Obama against currency provision in trade bill
U.S. President Barack Obama’s administration on Tuesday came out strongly against his own Democratic Party’s proposals to curb currency manipulation as part of a sweeping Pacific trade pact Washington is negotiating with 11 nations.
While the White House reiterated its support for a recent deal that gives President Barack Obama “fast-track” authority to sign freetrade agreements without interference from the U.S. Congress, some members of his party seek to attach measures that would add enforceable currency manipulation rules.
Such an addition is backed by the largest U.S. labor union organization.
But in a letter to senior lawmakers, Treasury Secretary Jacob Lew said that while the administration strongly supports steps to end currency manipulation, “seeking enforceable currency provisions would likely derail the conclusion of the TPP (Trans-Pacific Partnership) given the deep reservations held by our trading partners.”
“We have a serious concern that in any trade negotiation other countries would insist that an enforceable currency provision be designed so it could be used to challenge legitimate U.S. monetary policy, an outcome we would find unacceptable,” Lew added.
Supporters of the currency provisions, particularly those whose states have a heavy auto-manufacturing base, argue that currency manipulation has led to the loss of millions of jobs.
“Currency manipulation is the mother of all trade barriers,” Michigan congresswoman Debbie Dingell said after the deal on trade promotion authority was announced last week.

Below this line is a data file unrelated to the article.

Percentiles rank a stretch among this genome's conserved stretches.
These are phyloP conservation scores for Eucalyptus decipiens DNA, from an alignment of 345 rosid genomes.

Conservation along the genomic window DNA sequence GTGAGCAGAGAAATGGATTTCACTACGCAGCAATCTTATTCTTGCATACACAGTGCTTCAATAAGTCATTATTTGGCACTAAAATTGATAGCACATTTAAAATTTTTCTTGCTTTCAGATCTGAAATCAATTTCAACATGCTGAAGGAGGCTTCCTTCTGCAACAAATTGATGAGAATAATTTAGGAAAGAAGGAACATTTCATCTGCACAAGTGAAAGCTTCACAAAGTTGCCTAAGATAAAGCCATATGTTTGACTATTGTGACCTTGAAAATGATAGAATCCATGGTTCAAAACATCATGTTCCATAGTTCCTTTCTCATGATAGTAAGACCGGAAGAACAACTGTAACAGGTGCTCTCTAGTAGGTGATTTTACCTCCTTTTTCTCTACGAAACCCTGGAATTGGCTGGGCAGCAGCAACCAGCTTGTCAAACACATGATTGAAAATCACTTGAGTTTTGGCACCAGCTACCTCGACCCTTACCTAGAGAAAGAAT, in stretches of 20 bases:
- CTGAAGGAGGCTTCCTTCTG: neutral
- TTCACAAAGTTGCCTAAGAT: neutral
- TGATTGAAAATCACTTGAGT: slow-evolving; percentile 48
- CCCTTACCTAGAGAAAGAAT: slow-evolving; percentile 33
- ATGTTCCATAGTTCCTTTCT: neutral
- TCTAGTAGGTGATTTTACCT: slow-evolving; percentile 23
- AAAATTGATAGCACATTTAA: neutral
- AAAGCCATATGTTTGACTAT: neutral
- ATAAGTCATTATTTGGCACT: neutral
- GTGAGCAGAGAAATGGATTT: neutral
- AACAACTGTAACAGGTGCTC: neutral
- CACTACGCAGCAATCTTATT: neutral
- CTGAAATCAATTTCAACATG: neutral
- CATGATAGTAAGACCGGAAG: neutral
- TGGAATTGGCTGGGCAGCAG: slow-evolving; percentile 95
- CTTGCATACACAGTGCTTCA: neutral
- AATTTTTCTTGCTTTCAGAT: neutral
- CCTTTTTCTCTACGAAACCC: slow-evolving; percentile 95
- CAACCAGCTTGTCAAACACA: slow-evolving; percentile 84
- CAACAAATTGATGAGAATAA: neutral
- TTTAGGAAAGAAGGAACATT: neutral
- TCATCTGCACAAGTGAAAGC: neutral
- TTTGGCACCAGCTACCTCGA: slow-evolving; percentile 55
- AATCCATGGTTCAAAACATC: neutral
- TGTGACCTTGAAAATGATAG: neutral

Some Democratic and Republican lawmakers, as well as organized labor, oppose the fast-track authority — the first since 2007 — that would give Congress an up-ordown vote on upcoming free-trade agreements without the chance to provide input on the negotiations.
It still needs to pass both chambers of Congress and earn a presidential signature.
Richard Trumka, head of the AFL-CIO which represents 12.5 million American workers, warned Congress would “give away” crucial leverage on negotiating better deals for U.S. companies and workers by approving trade promotion authority without enforceable currency provisions.
“If we eliminate currency manipulation, we have the chance to gain almost six million jobs,” Trumka told the Senate Finance Committee, which holds a vote on the trade bill Wednesday.
Democrats have expressed skepticism about the Trans-Pacific Partnership because it would lower barriers to foreign imports and might disadvantage American workers.
Many also decry the economic gamesmanship of adminstrations like mainland China, which has long been accused of manipulating its currency in order to boost exports.
And while the mainland is not in the TPP, Trumka says accord members Japan, Malaysia and Singapore are also seen as currency manipulators.
Schumer said he was “disappointed” in Obama’s efforts to rein in yuan action and suggested Congress come together to pressure Beijing through trade legislation.